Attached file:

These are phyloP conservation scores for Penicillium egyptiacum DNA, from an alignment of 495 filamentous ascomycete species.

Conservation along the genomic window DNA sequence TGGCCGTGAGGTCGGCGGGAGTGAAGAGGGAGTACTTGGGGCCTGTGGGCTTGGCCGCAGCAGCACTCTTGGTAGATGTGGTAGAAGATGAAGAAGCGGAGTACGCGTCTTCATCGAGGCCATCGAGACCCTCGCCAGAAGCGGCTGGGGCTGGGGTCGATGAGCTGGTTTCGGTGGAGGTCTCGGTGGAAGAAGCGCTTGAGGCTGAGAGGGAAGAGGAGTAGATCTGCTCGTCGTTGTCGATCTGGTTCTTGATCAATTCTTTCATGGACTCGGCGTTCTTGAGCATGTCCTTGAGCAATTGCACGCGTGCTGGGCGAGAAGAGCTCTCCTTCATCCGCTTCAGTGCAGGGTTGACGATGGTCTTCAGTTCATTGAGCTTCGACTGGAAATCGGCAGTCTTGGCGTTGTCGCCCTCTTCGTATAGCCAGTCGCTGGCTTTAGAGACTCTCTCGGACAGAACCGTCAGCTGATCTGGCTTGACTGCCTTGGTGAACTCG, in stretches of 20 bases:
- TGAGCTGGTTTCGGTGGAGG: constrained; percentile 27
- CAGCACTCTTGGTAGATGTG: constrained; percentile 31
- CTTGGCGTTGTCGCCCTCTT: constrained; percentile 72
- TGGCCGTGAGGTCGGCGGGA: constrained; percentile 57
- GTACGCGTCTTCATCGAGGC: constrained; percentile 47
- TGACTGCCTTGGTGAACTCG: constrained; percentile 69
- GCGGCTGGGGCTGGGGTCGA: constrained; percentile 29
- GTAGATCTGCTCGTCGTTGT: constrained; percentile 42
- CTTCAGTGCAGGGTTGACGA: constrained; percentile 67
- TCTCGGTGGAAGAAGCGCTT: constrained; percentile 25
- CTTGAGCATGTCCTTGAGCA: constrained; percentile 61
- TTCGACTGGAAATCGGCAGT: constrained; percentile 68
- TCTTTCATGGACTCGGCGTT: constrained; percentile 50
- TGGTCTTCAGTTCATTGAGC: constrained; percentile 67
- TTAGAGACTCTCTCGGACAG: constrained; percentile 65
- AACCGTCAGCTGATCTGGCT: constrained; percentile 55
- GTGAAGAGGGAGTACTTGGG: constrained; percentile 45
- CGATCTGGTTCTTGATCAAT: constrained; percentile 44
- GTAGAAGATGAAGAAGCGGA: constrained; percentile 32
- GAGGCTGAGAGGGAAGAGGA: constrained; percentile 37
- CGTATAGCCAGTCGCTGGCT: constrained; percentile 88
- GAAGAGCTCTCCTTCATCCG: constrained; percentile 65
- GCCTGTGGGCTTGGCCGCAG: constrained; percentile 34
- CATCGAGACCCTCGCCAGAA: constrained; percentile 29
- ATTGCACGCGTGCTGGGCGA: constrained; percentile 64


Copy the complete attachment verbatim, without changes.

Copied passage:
These are phyloP conservation scores for Penicillium egyptiacum DNA, from an alignment of 495 filamentous ascomycete species.

Conservation along the genomic window DNA sequence TGGCCGTGAGGTCGGCGGGAGTGAAGAGGGAGTACTTGGGGCCTGTGGGCTTGGCCGCAGCAGCACTCTTGGTAGATGTGGTAGAAGATGAAGAAGCGGAGTACGCGTCTTCATCGAGGCCATCGAGACCCTCGCCAGAAGCGGCTGGGGCTGGGGTCGATGAGCTGGTTTCGGTGGAGGTCTCGGTGGAAGAAGCGCTTGAGGCTGAGAGGGAAGAGGAGTAGATCTGCTCGTCGTTGTCGATCTGGTTCTTGATCAATTCTTTCATGGACTCGGCGTTCTTGAGCATGTCCTTGAGCAATTGCACGCGTGCTGGGCGAGAAGAGCTCTCCTTCATCCGCTTCAGTGCAGGGTTGACGATGGTCTTCAGTTCATTGAGCTTCGACTGGAAATCGGCAGTCTTGGCGTTGTCGCCCTCTTCGTATAGCCAGTCGCTGGCTTTAGAGACTCTCTCGGACAGAACCGTCAGCTGATCTGGCTTGACTGCCTTGGTGAACTCG, in stretches of 20 bases:
- TGAGCTGGTTTCGGTGGAGG: constrained; percentile 27
- CAGCACTCTTGGTAGATGTG: constrained; percentile 31
- CTTGGCGTTGTCGCCCTCTT: constrained; percentile 72
- TGGCCGTGAGGTCGGCGGGA: constrained; percentile 57
- GTACGCGTCTTCATCGAGGC: constrained; percentile 47
- TGACTGCCTTGGTGAACTCG: constrained; percentile 69
- GCGGCTGGGGCTGGGGTCGA: constrained; percentile 29
- GTAGATCTGCTCGTCGTTGT: constrained; percentile 42
- CTTCAGTGCAGGGTTGACGA: constrained; percentile 67
- TCTCGGTGGAAGAAGCGCTT: constrained; percentile 25
- CTTGAGCATGTCCTTGAGCA: constrained; percentile 61
- TTCGACTGGAAATCGGCAGT: constrained; percentile 68
- TCTTTCATGGACTCGGCGTT: constrained; percentile 50
- TGGTCTTCAGTTCATTGAGC: constrained; percentile 67
- TTAGAGACTCTCTCGGACAG: constrained; percentile 65
- AACCGTCAGCTGATCTGGCT: constrained; percentile 55
- GTGAAGAGGGAGTACTTGGG: constrained; percentile 45
- CGATCTGGTTCTTGATCAAT: constrained; percentile 44
- GTAGAAGATGAAGAAGCGGA: constrained; percentile 32
- GAGGCTGAGAGGGAAGAGGA: constrained; percentile 37
- CGTATAGCCAGTCGCTGGCT: constrained; percentile 88
- GAAGAGCTCTCCTTCATCCG: constrained; percentile 65
- GCCTGTGGGCTTGGCCGCAG: constrained; percentile 34
- CATCGAGACCCTCGCCAGAA: constrained; percentile 29
- ATTGCACGCGTGCTGGGCGA: constrained; percentile 64